Prosecuting Attorney will be chosen Aug. 6 primary election

By: 
Linda Trest
Staff Writer

All county office holders will be decided in next week’s Aug. 7, primary election. In many cases, only one person entered a race. There were no Democratic candidates to file for a county office. 

A few races, such as the fight for Franklin County Prosecuting Attorney, had two or more Republicans throw their hat into the ring. The winners in Tuesday’s primary  election will face no challengers in November. 

Matthew Becker and Samantha Cerutti Wacker are both seeking the office of Prosecuting Attorney. Robert Parks, the county’s current prosecuting attorney, is not seeking reelection. 

Wacker is a lifelong resident of Washington. She has been married to Trent Wacker since 1995 and they are raising four children. 

Becker was born and raised on a farm outside of Gerald, but currently resides in Washington. He and his wife, Belinda have two daughters.

Both Becker and Wacker were asked two questions in an effort to help voters make a choice in this race. 

The first was, “If elected, what is the most important change you will make as the Franklin County prosecuting attorney?”

Becker replied with a three-part answer:

1. To bring a sense of urgency to prosecution. Presently, there are unnecessary delays in Franklin County’s Criminal Justice System. These include delays in getting criminal charges issued after the police have completed their investigation and delays that occur in Court after the charges are issued. This is especially tragic in cases where child victims are involved. I know we can do better because I have worked in an office where charges were routinely issued within one day of an officer’s completion of his or her investigation; I have worked in an office where prosecutors were expected to be ready to set a case for trial shortly after it was issued.  I will implement these procedures in the Franklin County Prosecuting Attorney’s Office.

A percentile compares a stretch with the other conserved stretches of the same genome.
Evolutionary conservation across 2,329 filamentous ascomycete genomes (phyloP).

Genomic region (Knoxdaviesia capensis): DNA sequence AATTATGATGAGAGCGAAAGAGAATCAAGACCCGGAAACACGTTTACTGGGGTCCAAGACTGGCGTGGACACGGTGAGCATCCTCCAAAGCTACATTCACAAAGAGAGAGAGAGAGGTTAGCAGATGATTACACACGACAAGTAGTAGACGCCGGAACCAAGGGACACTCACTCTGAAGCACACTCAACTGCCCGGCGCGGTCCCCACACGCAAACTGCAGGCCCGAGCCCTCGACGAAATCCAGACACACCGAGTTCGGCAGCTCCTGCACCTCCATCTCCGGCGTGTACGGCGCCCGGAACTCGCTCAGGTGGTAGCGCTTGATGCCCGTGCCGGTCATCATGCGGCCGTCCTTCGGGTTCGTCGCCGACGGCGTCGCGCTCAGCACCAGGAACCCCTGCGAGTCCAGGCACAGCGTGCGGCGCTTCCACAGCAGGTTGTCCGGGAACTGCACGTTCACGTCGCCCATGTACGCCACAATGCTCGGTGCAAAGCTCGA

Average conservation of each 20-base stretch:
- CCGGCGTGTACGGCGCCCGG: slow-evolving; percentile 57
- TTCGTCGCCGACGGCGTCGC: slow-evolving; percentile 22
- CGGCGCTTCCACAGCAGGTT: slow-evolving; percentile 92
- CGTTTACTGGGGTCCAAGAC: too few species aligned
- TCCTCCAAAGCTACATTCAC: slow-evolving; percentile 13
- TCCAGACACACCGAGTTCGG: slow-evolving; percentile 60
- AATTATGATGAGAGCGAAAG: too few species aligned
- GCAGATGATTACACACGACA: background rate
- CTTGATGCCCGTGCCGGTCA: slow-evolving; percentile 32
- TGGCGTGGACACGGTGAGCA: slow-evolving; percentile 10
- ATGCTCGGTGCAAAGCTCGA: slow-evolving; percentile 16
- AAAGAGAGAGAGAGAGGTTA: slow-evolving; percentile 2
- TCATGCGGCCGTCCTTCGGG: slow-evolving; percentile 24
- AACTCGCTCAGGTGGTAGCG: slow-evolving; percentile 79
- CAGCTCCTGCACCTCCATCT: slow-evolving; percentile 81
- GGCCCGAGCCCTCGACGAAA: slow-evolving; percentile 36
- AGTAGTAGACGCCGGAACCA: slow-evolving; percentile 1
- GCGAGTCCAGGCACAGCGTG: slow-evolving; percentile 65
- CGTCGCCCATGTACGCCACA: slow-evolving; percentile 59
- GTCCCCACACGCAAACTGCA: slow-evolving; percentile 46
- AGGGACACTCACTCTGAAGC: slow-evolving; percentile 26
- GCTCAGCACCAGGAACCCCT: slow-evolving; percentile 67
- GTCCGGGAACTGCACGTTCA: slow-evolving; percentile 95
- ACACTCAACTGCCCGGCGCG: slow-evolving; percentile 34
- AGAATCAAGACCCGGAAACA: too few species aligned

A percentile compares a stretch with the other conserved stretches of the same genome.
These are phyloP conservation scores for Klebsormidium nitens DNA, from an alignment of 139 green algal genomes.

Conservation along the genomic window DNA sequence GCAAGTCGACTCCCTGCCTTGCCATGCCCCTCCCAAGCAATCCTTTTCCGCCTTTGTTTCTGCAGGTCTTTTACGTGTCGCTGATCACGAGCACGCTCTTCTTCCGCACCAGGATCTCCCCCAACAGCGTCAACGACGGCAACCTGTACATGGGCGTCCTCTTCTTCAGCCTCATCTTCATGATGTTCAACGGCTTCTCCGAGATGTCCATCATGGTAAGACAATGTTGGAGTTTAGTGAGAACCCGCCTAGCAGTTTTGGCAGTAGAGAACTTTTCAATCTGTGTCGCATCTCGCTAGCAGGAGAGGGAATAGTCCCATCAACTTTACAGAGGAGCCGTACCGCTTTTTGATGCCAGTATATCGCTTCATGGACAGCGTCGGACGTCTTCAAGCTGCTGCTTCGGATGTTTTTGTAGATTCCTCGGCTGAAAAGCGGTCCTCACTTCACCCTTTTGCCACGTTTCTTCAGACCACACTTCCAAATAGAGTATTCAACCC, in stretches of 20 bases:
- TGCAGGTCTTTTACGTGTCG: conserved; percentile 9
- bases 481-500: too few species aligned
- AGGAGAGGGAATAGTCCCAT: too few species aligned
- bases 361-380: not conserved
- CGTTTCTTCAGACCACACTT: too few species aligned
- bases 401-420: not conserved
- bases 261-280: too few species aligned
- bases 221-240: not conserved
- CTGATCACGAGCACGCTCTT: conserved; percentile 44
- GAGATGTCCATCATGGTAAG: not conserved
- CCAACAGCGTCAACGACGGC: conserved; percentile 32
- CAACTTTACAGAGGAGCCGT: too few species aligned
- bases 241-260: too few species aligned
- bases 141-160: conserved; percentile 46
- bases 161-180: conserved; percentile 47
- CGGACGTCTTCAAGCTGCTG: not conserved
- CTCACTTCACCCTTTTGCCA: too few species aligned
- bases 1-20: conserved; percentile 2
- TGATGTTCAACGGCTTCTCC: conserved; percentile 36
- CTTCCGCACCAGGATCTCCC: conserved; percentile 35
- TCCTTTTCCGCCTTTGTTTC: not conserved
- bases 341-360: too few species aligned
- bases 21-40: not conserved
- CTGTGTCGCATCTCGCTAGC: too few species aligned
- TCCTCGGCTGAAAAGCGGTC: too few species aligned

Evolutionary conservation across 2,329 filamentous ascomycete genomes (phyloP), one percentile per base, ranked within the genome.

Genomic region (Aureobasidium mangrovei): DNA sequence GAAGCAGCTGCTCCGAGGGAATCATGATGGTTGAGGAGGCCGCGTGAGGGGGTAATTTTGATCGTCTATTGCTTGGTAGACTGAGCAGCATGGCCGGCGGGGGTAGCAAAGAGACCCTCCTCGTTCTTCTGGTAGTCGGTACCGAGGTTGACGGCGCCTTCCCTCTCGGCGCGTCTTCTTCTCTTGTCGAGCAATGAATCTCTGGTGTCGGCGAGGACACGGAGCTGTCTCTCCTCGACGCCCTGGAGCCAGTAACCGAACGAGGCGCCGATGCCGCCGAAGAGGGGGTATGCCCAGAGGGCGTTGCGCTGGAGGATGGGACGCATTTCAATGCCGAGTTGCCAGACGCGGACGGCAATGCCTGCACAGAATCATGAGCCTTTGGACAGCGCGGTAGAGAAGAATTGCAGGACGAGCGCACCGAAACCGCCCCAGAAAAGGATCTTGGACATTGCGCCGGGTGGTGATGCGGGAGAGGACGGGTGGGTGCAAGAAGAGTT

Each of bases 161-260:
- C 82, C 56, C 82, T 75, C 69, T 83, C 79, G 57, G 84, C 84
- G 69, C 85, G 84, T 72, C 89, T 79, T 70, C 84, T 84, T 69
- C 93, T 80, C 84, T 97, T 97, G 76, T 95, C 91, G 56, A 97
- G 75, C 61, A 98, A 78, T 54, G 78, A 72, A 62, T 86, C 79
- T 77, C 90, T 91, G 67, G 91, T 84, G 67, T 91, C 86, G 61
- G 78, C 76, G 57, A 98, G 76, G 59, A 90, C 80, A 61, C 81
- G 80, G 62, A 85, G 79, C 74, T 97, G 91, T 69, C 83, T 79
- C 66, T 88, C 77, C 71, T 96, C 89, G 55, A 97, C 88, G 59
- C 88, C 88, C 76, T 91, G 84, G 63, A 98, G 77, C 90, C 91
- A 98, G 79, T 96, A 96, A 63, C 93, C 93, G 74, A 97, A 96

2. To have a greater level of victim involvement and engagement.  There are some fine people doing good work as victim advocates for the Franklin County Prosecuting Attorney’s office.  That being said, victims deserve an opportunity to speak face to face with a prosecutor so that a prosecutor explains the process to the victim and ensures that the victim fully understands his or her rights, including the right to speak in court.

3. To take on the opioid epidemic head on and aggressively prosecute drug traffickers. To better utilize private sector rehabilitative services that are long term (12 months or more) in nature for defendants who are not selling drugs and are not otherwise involved in criminal activity.

Wacker offered the following response to the same questions as to changes she would make:

The most important change that I will make in the Prosecuting Attorney’s Office will be to bring the values of competence, cooperation, compassion, and commitment to everything that we do. Our community deserves to have a Prosecuting Attorney who is competent to lead, to teach, to manage, and to effectively represent victims and the community in court. We deserve a Prosecuting Attorney who knows how to communicate and cooperate with law enforcement and other agencies. Crime victims and their families deserve compassionate, respectful treatment from the Prosecuting Attorney at all times. Commitment isn’t just a word; it is a rootedness in our community that puts values into action. By bringing these values to the Prosecuting Attorney’s Office, my team will serve the needs of our community and make our people proud.